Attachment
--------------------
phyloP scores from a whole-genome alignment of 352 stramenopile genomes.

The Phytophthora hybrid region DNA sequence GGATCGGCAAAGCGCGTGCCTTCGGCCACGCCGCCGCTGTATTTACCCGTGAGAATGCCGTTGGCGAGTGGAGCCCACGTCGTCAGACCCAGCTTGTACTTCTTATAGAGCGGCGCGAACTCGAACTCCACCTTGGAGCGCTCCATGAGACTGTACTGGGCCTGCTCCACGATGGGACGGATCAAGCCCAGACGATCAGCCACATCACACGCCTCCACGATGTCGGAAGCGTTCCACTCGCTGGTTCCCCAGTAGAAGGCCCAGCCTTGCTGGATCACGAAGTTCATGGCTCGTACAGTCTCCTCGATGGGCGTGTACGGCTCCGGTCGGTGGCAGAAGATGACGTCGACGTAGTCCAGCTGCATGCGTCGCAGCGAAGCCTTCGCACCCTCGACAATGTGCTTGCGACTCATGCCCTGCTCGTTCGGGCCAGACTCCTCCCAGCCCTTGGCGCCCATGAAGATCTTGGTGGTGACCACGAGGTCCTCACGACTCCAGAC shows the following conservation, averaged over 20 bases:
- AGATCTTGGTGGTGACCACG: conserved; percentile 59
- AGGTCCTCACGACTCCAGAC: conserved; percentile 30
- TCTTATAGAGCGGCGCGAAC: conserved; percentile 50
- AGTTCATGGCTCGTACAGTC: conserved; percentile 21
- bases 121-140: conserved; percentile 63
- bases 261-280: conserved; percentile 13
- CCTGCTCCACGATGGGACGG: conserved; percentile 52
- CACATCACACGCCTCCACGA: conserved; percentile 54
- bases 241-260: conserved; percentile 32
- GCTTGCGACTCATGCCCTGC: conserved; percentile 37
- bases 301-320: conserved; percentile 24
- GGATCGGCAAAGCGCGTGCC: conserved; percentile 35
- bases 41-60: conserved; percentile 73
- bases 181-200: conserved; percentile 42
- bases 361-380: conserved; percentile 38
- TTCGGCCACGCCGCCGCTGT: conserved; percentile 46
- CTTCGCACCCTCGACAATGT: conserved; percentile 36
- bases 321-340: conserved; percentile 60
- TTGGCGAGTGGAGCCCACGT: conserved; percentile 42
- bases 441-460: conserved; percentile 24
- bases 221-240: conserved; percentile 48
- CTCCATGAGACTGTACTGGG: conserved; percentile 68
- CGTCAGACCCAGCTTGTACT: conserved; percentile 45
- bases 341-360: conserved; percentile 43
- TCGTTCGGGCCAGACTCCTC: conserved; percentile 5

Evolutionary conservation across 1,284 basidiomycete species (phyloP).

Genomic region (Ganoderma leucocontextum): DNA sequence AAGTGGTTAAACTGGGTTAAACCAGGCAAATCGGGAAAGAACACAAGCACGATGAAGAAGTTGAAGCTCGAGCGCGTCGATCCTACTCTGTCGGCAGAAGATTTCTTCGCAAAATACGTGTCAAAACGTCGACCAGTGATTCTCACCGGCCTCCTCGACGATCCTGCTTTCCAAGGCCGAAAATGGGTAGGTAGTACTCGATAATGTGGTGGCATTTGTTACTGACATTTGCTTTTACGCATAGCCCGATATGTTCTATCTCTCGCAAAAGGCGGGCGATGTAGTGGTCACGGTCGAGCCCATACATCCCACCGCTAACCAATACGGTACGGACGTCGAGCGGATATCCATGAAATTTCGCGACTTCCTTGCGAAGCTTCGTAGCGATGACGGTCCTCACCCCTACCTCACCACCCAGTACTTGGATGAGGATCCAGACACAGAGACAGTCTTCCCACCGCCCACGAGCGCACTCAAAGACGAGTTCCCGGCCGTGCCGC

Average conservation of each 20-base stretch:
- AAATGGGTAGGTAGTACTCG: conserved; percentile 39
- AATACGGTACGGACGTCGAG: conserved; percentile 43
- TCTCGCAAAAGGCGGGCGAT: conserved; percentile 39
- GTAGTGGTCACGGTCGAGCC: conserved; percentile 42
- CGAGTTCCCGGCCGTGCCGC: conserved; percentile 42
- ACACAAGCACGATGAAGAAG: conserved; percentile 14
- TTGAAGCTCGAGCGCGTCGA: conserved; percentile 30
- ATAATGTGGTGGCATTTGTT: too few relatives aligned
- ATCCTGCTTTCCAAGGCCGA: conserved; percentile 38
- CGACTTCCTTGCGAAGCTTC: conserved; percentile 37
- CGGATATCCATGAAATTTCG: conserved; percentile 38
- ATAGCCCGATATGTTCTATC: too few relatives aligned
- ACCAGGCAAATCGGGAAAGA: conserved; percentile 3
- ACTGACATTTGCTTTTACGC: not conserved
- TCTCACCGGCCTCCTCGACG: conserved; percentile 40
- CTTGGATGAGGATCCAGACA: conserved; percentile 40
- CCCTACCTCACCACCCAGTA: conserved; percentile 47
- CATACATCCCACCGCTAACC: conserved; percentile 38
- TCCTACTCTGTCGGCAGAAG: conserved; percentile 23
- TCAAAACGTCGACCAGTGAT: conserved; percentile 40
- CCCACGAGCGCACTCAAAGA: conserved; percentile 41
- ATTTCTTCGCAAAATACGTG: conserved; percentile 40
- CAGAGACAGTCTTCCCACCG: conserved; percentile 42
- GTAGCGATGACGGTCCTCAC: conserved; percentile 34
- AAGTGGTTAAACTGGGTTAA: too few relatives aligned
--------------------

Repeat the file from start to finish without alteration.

phyloP scores from a whole-genome alignment of 352 stramenopile genomes.

The Phytophthora hybrid region DNA sequence GGATCGGCAAAGCGCGTGCCTTCGGCCACGCCGCCGCTGTATTTACCCGTGAGAATGCCGTTGGCGAGTGGAGCCCACGTCGTCAGACCCAGCTTGTACTTCTTATAGAGCGGCGCGAACTCGAACTCCACCTTGGAGCGCTCCATGAGACTGTACTGGGCCTGCTCCACGATGGGACGGATCAAGCCCAGACGATCAGCCACATCACACGCCTCCACGATGTCGGAAGCGTTCCACTCGCTGGTTCCCCAGTAGAAGGCCCAGCCTTGCTGGATCACGAAGTTCATGGCTCGTACAGTCTCCTCGATGGGCGTGTACGGCTCCGGTCGGTGGCAGAAGATGACGTCGACGTAGTCCAGCTGCATGCGTCGCAGCGAAGCCTTCGCACCCTCGACAATGTGCTTGCGACTCATGCCCTGCTCGTTCGGGCCAGACTCCTCCCAGCCCTTGGCGCCCATGAAGATCTTGGTGGTGACCACGAGGTCCTCACGACTCCAGAC shows the following conservation, averaged over 20 bases:
- AGATCTTGGTGGTGACCACG: conserved; percentile 59
- AGGTCCTCACGACTCCAGAC: conserved; percentile 30
- TCTTATAGAGCGGCGCGAAC: conserved; percentile 50
- AGTTCATGGCTCGTACAGTC: conserved; percentile 21
- bases 121-140: conserved; percentile 63
- bases 261-280: conserved; percentile 13
- CCTGCTCCACGATGGGACGG: conserved; percentile 52
- CACATCACACGCCTCCACGA: conserved; percentile 54
- bases 241-260: conserved; percentile 32
- GCTTGCGACTCATGCCCTGC: conserved; percentile 37
- bases 301-320: conserved; percentile 24
- GGATCGGCAAAGCGCGTGCC: conserved; percentile 35
- bases 41-60: conserved; percentile 73
- bases 181-200: conserved; percentile 42
- bases 361-380: conserved; percentile 38
- TTCGGCCACGCCGCCGCTGT: conserved; percentile 46
- CTTCGCACCCTCGACAATGT: conserved; percentile 36
- bases 321-340: conserved; percentile 60
- TTGGCGAGTGGAGCCCACGT: conserved; percentile 42
- bases 441-460: conserved; percentile 24
- bases 221-240: conserved; percentile 48
- CTCCATGAGACTGTACTGGG: conserved; percentile 68
- CGTCAGACCCAGCTTGTACT: conserved; percentile 45
- bases 341-360: conserved; percentile 43
- TCGTTCGGGCCAGACTCCTC: conserved; percentile 5

Evolutionary conservation across 1,284 basidiomycete species (phyloP).

Genomic region (Ganoderma leucocontextum): DNA sequence AAGTGGTTAAACTGGGTTAAACCAGGCAAATCGGGAAAGAACACAAGCACGATGAAGAAGTTGAAGCTCGAGCGCGTCGATCCTACTCTGTCGGCAGAAGATTTCTTCGCAAAATACGTGTCAAAACGTCGACCAGTGATTCTCACCGGCCTCCTCGACGATCCTGCTTTCCAAGGCCGAAAATGGGTAGGTAGTACTCGATAATGTGGTGGCATTTGTTACTGACATTTGCTTTTACGCATAGCCCGATATGTTCTATCTCTCGCAAAAGGCGGGCGATGTAGTGGTCACGGTCGAGCCCATACATCCCACCGCTAACCAATACGGTACGGACGTCGAGCGGATATCCATGAAATTTCGCGACTTCCTTGCGAAGCTTCGTAGCGATGACGGTCCTCACCCCTACCTCACCACCCAGTACTTGGATGAGGATCCAGACACAGAGACAGTCTTCCCACCGCCCACGAGCGCACTCAAAGACGAGTTCCCGGCCGTGCCGC

Average conservation of each 20-base stretch:
- AAATGGGTAGGTAGTACTCG: conserved; percentile 39
- AATACGGTACGGACGTCGAG: conserved; percentile 43
- TCTCGCAAAAGGCGGGCGAT: conserved; percentile 39
- GTAGTGGTCACGGTCGAGCC: conserved; percentile 42
- CGAGTTCCCGGCCGTGCCGC: conserved; percentile 42
- ACACAAGCACGATGAAGAAG: conserved; percentile 14
- TTGAAGCTCGAGCGCGTCGA: conserved; percentile 30
- ATAATGTGGTGGCATTTGTT: too few relatives aligned
- ATCCTGCTTTCCAAGGCCGA: conserved; percentile 38
- CGACTTCCTTGCGAAGCTTC: conserved; percentile 37
- CGGATATCCATGAAATTTCG: conserved; percentile 38
- ATAGCCCGATATGTTCTATC: too few relatives aligned
- ACCAGGCAAATCGGGAAAGA: conserved; percentile 3
- ACTGACATTTGCTTTTACGC: not conserved
- TCTCACCGGCCTCCTCGACG: conserved; percentile 40
- CTTGGATGAGGATCCAGACA: conserved; percentile 40
- CCCTACCTCACCACCCAGTA: conserved; percentile 47
- CATACATCCCACCGCTAACC: conserved; percentile 38
- TCCTACTCTGTCGGCAGAAG: conserved; percentile 23
- TCAAAACGTCGACCAGTGAT: conserved; percentile 40
- CCCACGAGCGCACTCAAAGA: conserved; percentile 41
- ATTTCTTCGCAAAATACGTG: conserved; percentile 40
- CAGAGACAGTCTTCCCACCG: conserved; percentile 42
- GTAGCGATGACGGTCCTCAC: conserved; percentile 34
- AAGTGGTTAAACTGGGTTAA: too few relatives aligned